The MIPI connector for the Raspberry Pi cam is placed in the middle of the board closed to the CM3 socket as shown below:
We have chosen this position to place the camera on the front panel of the DIN rail case.
Insert the camera connector with the blue band oriented to the relay then turn-on the board and access to the Linux prompt using an ssh connection.
Select Interfacing Options-->P1 Camera and enable the camera interface.
Install this overlay (dt-blob.bin) on the microSD by typing:
sudo wget http://goo.gl/U4t12b -O /boot/dt-blob.bin
Then check if the camera is enabled by typing:
I found on this URL https://blog.miguelgrinberg.com/post/flask-video-streaming-revisited a very easy way to implement example of video streaming made in pure Python written by Miguel Grinberg.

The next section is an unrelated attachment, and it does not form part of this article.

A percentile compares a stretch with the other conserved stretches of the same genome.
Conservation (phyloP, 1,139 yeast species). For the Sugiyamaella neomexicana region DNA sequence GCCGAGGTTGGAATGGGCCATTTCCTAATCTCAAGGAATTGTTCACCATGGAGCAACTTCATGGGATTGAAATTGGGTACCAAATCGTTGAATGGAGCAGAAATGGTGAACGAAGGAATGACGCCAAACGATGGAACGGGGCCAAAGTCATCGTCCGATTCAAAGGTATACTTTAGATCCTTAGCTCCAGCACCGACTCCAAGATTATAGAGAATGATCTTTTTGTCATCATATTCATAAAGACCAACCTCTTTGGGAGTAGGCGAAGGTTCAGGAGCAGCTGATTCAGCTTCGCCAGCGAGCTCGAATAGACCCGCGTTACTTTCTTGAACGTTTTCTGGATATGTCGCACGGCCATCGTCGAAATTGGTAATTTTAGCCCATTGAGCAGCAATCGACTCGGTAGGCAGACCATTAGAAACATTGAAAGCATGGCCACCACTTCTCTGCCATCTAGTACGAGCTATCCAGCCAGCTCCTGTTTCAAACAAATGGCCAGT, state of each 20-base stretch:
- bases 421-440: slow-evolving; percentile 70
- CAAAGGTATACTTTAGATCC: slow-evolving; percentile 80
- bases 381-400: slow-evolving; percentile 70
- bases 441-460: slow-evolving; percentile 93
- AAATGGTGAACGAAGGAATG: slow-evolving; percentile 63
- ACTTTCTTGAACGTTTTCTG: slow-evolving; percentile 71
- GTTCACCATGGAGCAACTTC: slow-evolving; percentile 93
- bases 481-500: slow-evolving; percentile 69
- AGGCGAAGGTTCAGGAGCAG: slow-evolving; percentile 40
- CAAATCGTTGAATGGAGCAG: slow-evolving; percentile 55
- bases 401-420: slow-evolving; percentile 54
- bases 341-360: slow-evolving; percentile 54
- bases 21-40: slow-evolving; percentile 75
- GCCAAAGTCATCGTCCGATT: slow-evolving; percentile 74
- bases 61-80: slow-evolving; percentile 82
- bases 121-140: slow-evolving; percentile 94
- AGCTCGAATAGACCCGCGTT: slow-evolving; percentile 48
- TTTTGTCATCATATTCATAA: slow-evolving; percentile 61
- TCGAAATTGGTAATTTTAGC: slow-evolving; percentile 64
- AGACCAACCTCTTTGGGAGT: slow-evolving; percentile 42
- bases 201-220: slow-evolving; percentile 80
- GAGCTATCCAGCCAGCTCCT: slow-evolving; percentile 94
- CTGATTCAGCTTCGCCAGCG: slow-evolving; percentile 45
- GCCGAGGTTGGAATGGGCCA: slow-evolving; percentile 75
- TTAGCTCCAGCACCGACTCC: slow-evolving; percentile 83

I suggest to read this tutorial to understand how it works. But if you want to try quickly these are thet steps to do:
sudo apt-get update sudo apt-get install python-flask
Install the Python support for the Pi Camera:
sudo apt-get install python-picamera
sudo apt-get install git
Clone the flask-video-streaming repository:
git clone https://github.com/miguelgrinberg/flask-video-streaming.git
Move inside the directory created by Git:
CAMERA=pi python app.py
Open a browser on your PC and go to the URL:
CM3-HOME-B - Home automation carrier board for Raspberry CM3L module
Motherboard designed to provide a reliable Home Automation solution based on Raspberry Pi CM3L industrial module
Out of stock until november 2019